Quick Intro to IOTA and Tangle
IOTA is a transactional and data transfer layer aiming at the Internet of Things.
It uses a distributed ledger called Tangle which scales better than blockchain. The more Tangle gets used the more efficient it becomes.
The Tangle ledger is based on distributed technology called DAG (directed acyclic graph). Each transaction forms its own “block” and is essentially verified by itself.
To put your transaction through, your device has to verify two other randomly chosen older transactions in the network. This is done with a simplified version of proof-of-work. Thanks to this solution for network confirmations, transaction cost is essentially zero. (It also opens the ledger to new kinds of attacks though.)
That in turn makes IOTA ideal for automated transactions in the IoT.
In 2019, IOTA trading has spread widely from the initial two markets on Bitfinex and CoinSpot.
How to store IOTA: Light Wallet and Trinity
IOTA Light Wallet
The official and until recently the most used IOTA wallet was simply a GUI for your seed, where the seed is not even generated for you - you need to do it yourself.
That was the IOTA Light Wallet, still available from the official iotaledger github for Windows, Mac and Linux - but not updated in about a year.
If you ever used the IOTA Light Wallet you will know about its perks - “Can’t connect to remote node”, “Can’t sync”, the notorious zero balance issue and more.
IOTA Trinity Wallet & Ledger Nano S
The IOTA team has recently released a new wallet called Trinity that is in public beta at the time of writing. You can import your old seeds into it and protect them with a password which is more user-friendly. I encourage you to move some of your IOTA there (obviously, there can still be bugs).
The Trinity wallet is also the software you will need to hold IOTA on your Ledger Nano S, which is newly an option too.
How to migrate from IOTA Light Wallet to IOTA Trinity
- Download and install the Trinity wallet from the releases page on IOTA’s github: github.com/iotaledger…
- Create a new default wallet: The Trinity wallet is a multi-seed vault protected by a master password. You cannot “recover” your Light Wallet address by directly importing old seed like you would do when changing Bitcoin wallets. You’ll first need to create a default wallet in the Trinity vault, set a master password and then you can start importing additional seeds into the vault.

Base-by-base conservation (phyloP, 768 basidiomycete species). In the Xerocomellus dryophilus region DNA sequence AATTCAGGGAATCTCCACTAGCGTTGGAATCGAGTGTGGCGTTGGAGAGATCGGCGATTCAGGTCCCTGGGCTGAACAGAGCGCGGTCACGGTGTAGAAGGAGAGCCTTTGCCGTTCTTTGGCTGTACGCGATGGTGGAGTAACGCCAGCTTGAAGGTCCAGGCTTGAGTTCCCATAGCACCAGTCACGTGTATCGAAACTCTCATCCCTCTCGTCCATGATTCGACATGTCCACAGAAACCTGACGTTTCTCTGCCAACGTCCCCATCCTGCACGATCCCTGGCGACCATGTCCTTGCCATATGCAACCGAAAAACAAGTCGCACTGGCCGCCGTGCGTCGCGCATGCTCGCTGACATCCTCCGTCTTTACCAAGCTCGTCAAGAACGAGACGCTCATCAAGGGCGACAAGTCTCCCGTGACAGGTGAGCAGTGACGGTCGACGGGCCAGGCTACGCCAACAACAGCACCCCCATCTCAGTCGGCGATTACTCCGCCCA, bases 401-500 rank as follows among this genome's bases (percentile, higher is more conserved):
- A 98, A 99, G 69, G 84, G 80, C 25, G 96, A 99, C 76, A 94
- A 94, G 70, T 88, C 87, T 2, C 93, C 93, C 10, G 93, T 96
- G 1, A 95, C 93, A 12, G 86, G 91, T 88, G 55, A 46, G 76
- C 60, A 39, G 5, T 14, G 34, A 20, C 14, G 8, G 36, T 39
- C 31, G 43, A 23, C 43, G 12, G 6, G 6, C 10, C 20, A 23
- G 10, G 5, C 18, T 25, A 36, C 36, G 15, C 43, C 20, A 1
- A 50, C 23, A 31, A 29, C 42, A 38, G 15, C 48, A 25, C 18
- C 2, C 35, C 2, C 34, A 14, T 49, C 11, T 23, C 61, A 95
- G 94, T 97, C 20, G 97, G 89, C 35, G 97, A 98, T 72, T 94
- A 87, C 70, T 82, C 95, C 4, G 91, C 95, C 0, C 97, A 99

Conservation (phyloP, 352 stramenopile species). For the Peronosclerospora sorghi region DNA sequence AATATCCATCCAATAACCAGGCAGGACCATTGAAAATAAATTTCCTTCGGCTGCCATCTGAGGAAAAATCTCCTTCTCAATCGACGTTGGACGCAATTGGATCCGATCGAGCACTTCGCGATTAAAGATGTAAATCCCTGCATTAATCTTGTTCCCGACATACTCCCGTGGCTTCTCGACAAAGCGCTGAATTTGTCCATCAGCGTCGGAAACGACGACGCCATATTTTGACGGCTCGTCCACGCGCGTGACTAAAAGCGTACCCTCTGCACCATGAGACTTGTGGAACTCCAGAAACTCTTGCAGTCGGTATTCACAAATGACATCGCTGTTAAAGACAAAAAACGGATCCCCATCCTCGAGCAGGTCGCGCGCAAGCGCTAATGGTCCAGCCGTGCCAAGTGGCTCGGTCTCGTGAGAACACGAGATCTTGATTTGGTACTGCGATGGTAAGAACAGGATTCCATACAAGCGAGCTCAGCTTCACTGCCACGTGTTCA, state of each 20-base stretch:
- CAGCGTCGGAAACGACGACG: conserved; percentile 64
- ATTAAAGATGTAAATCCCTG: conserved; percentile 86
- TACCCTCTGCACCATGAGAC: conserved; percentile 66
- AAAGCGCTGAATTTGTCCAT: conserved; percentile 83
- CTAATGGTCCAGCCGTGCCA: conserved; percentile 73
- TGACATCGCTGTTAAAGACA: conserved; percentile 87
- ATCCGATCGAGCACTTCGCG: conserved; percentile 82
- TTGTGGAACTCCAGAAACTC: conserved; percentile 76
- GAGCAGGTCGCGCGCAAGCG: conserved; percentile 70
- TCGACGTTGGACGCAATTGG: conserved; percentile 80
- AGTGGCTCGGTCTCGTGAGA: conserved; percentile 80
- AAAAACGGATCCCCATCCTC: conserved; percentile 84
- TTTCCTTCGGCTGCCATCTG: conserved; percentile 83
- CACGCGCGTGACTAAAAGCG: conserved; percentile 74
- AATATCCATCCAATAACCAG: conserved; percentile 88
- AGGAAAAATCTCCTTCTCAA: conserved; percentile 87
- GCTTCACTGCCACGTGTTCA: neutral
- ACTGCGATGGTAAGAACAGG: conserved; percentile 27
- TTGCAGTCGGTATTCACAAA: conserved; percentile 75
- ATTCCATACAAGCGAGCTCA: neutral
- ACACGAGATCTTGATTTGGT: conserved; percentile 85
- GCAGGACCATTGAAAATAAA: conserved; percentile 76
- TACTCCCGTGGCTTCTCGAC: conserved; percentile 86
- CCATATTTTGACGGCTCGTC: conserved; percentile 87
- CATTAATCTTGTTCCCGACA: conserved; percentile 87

- Click the add ‘Add new account’ in the left sidebar of Trinity: This will lead you to the interface where you can insert your seed.
- Submit your old seeds: Copy-pasting is disabled for security reasons. You get the option to drag and drop a text file that contains your seed but for me that did not work, Trinity kept claiming the file’s corrupt. If this happens to you just open the text file and re-type the seed into the dialog. It will work.
- Check your balance: After this you should be able to see your correct balance right away.
How to Generate IOTA seed
IOTA seed is a string of 81 characters consisting only of uppercase latin letters and 9’s (there has to be at least one ‘9’ in the seed).
The seed string can be absolutely anything, as long as it’s 81 characters of uppercase latin letters and 9s. There are websites that generate the seed for you but in this way you are depending on their good will of not snooping on you, so this way of seed generation shouldn’t be encouraged.
Also, don’t be tempted to use a line from your favorite song:
I wanted to create a short program to show that this type of password is also insecure. Using Python with a few simple libraries, I created this script that generates a password list based on a given artist. Discovering someone’s favorite band is pretty easy… that sort of thing is plastered all over social media, and it’s usually something people will provide when asked by anyone. (via privsec.blog, includes the python code)
On Linux and Mac, hands down the best option is to open up the terminal and generate a random string like this:
cat /dev/urandom |LC_ALL=C tr -dc 'A-Z9' | fold -w 81 | head -n 1
If you want to store your seed on paper, simply write it down now and you are done here.
If you want to store your IOTA seed on a computer you need to encrypt it. The best way is to encrypt the seed right after its generation, without having had the plaintext seed on your laptop at all:
cat /dev/urandom |LC_ALL=C tr -dc 'A-Z9' | fold -w 81 \ | head -n 1 | openssl enc -aes-256-cbc -salt -out paranoia.enc
The command above will ask you for password - choose something strong. You can verify the file is encrypted by trying
cat paranoia.enc. If you want a different cipher check what’s available with
openssl list-cipher-algorithms. Allegedly the 256bit AES is still what the US government uses to encrypt information at the Top Secret level. Salt (
-salt) adds strength to the encryption and makes it harder to do a dictionary attack.
Decrypting the file on Mac goes like this: